The time it takes 50& of a radioisotope's atoms to disappear from the body. Some of it is lost by radioactive decay and even more of it by excretion from the body.

17

What is an ion?

Charged particles with an unequal number of protons and electrons. Electronshave either been added tor lost. An ion can consist of a single atom with + or - charge or be as large as a protein with many charges on it.

18

The charge of an ion is also called its_______

Valence. Some elements have two or more ionized forms or different charges such as Fe2+ and Fe3+.

 

 

19

In the body, what do ions with opposite charges tend to do?

Ions with opposite charges are attracted to each other and tend to follow each other through the body. Thus when Na+ is excreted in the urine, Cl- tends to follow it.

The attraction of cations and anions to each other is important in maintaining the excitability of muscle and nerve cells.

 

20

What are electrolytes ?

Electrolytes are substances that ionize (AKA become ions) in water and form solutions capable of conducting electricity.

 

Acids, bases or salts are electrolytes.

Electrolytes are important for their chemical reactivity (as when calcium phosphate becomes incorporated into bone), osmotic effects (influence on water content and distribution in the body) and electrical effects (which are essential to nerve and muscle function)

Electrolyte balance is one ofthe most important considerations in patient care.

21

What are free radicals? Why are they harmful to the body

Chemical particles with an odd number of electrons. These can be produced by normal metabolic reactions of the body, by radiation and by chemicals.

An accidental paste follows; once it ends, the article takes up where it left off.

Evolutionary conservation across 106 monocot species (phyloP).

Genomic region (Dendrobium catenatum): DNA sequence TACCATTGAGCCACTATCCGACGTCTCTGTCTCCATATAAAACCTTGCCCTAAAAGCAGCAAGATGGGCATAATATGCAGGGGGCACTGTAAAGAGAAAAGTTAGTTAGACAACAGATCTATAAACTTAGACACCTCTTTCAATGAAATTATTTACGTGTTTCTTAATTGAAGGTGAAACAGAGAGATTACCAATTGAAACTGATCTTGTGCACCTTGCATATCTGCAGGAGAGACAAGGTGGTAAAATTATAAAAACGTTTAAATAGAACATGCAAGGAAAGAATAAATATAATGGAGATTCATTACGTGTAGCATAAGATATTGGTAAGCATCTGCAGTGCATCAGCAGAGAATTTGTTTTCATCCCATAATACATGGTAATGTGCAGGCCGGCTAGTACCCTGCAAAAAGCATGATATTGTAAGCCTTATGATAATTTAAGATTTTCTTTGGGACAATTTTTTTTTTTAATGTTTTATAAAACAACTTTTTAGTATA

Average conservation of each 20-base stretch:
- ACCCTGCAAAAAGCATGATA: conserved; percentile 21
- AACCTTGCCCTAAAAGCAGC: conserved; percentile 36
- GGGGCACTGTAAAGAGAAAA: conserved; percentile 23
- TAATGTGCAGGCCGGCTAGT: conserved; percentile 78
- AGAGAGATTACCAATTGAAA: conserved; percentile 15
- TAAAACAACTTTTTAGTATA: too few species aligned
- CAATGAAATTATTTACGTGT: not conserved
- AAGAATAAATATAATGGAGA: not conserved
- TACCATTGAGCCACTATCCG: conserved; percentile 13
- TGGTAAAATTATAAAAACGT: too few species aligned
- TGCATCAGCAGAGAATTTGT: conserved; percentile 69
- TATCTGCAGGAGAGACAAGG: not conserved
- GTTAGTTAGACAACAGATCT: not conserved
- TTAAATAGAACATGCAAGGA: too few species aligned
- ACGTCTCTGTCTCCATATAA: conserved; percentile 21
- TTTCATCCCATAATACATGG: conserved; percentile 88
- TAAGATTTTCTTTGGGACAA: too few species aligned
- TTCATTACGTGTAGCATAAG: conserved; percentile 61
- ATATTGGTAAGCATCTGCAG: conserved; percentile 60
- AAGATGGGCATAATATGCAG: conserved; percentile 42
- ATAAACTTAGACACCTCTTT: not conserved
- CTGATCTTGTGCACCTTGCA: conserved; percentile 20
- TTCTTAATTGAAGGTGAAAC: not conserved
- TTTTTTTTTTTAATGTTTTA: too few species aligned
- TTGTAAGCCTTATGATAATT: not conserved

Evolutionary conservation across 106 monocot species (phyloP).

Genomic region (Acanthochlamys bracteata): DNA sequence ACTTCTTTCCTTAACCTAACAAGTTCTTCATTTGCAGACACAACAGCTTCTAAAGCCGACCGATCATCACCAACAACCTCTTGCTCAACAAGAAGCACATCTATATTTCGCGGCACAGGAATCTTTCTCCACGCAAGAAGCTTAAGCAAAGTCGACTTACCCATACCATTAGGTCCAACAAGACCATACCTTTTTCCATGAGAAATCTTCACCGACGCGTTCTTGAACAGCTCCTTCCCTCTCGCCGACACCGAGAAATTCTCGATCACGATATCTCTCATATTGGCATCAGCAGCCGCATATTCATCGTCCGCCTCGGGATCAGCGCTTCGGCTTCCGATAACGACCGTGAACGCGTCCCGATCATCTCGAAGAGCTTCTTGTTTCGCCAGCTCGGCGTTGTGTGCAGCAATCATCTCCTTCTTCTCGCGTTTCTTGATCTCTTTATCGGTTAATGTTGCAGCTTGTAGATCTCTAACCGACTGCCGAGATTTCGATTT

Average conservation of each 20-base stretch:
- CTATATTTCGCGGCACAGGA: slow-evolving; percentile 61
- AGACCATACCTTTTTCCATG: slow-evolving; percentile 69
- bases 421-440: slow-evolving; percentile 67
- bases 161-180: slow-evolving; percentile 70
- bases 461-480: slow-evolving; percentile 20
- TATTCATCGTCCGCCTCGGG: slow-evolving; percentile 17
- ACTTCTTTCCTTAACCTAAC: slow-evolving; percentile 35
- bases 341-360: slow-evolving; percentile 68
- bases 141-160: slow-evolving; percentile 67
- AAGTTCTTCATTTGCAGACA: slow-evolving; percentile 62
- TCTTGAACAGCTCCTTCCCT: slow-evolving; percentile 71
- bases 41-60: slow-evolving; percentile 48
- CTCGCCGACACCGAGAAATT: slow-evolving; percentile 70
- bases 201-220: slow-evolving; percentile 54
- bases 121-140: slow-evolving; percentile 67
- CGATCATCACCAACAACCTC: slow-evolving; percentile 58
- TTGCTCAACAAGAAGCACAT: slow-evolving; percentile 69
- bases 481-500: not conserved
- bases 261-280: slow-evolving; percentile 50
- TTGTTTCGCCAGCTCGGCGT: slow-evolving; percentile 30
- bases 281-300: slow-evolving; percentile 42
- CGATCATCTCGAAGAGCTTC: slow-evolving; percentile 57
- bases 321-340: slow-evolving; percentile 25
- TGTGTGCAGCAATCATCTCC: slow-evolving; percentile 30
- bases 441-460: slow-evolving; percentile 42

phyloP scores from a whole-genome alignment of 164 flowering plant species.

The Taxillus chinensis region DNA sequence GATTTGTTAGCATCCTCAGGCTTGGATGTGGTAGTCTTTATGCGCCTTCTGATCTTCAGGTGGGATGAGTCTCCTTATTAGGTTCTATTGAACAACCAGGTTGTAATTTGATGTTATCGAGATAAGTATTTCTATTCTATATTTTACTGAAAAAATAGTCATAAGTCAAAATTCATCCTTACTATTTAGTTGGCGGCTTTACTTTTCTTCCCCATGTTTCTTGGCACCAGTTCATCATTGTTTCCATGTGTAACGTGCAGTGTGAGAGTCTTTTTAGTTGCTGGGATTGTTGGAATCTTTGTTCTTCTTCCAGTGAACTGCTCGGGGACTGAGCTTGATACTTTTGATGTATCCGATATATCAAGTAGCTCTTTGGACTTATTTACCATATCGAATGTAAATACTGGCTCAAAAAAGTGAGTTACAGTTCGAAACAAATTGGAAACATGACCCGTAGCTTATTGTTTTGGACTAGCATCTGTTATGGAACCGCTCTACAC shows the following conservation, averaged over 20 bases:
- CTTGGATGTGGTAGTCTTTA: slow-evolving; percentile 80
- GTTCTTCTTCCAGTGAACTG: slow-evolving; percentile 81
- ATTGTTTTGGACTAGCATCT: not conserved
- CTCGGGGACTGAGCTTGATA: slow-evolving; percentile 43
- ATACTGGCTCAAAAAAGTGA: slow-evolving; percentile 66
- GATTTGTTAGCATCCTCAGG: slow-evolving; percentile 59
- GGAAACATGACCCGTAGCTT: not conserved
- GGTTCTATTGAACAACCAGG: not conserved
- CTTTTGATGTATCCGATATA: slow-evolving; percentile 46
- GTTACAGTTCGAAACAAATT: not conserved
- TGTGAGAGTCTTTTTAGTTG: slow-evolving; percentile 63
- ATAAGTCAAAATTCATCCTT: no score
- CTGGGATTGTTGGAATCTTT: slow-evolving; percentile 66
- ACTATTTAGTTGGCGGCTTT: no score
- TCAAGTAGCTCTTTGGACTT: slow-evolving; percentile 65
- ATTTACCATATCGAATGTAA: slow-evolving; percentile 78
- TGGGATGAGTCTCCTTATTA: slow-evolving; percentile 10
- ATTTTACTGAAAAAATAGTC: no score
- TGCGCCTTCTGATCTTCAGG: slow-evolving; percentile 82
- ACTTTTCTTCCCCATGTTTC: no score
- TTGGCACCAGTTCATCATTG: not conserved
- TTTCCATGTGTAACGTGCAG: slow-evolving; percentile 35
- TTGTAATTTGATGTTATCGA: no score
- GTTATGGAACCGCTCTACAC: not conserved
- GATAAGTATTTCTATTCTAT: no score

An example is a molecule of oxygen, O2.

If an additional electron is added it becomes a free radical called the superoxide anion, 

They combine quickly with molecules such as fats, proteins and DNA converting them into free radicals and triggering chain reactions that destroy more molecules. Free radicals can cause some forms of cancer and myocardial infection, the death of heart tissue.

22

What are antioxidants?

Antioxidants are chemicals that neutralize free radicals.

 

23

What are molecules?

Molecules are chemical particles composed of two or more atoms united by a chemical bond. Atoms may be identical (belonging to the same element) or different. (other elements atoms are also present)

24

What are compounds?

Compounds are molecules composed or two or more elements.

 

CO2

 

25

What holds a molecule together?

Molecules are held together and attracted to one another by forces called chemical bonds.

26

What is an ionic bond?

The attraction of a cation to an anion. Sodium (Na+) and Chloride (Cl-) are attracted to each other and form the compound sodium chloride, NaCl.

 

Ionic bonds are weak and easily dissociate (break up) in the presence of something more attractive, such as water.

27

Covalent bonds- what are they ?

These form by the sharing of electrons between atoms. Two hydrogen atoms share valence electrons to form a hydrogen molecule, H2.

 

 

28

What is the strongest of all chemical bonds?

Nonpolar covalent bonds- when shared electrons spend approximately equal time around each nucleus.

 

 

29

What is a polar covalent bond ?

If shared electrons spend significantly more time orbiting one nucleus than they do the other, they lend their negative charge to the region where they spend the most time. When hydrogen bonds with oxygen for example, the electrons of the hydrogen atoms are more attracted to the oxygen nucleus and orbit it more than they do the hydrogen. This makes the oxygen region of the molecule slightly negative and the hydrogen regions slightly positve.

30

DIscuss hydrogen bonds?

Hydrogen bonds are enormously important to physiology- these are weak attractions between slighly positive hydrogen atoms in one molecule and a slightly negative oxygen or nitrogen atom in another. Water molecules are weakly attracted to each other by hydrogen bonds.

Hydrogen bonds also form between different regions of the same molecule, espcially in very large molecules such as proteins and DNA. They cause such molecules to fld or coil into precise three dimensional shapes.

Hydrogren bonds are relatively weak.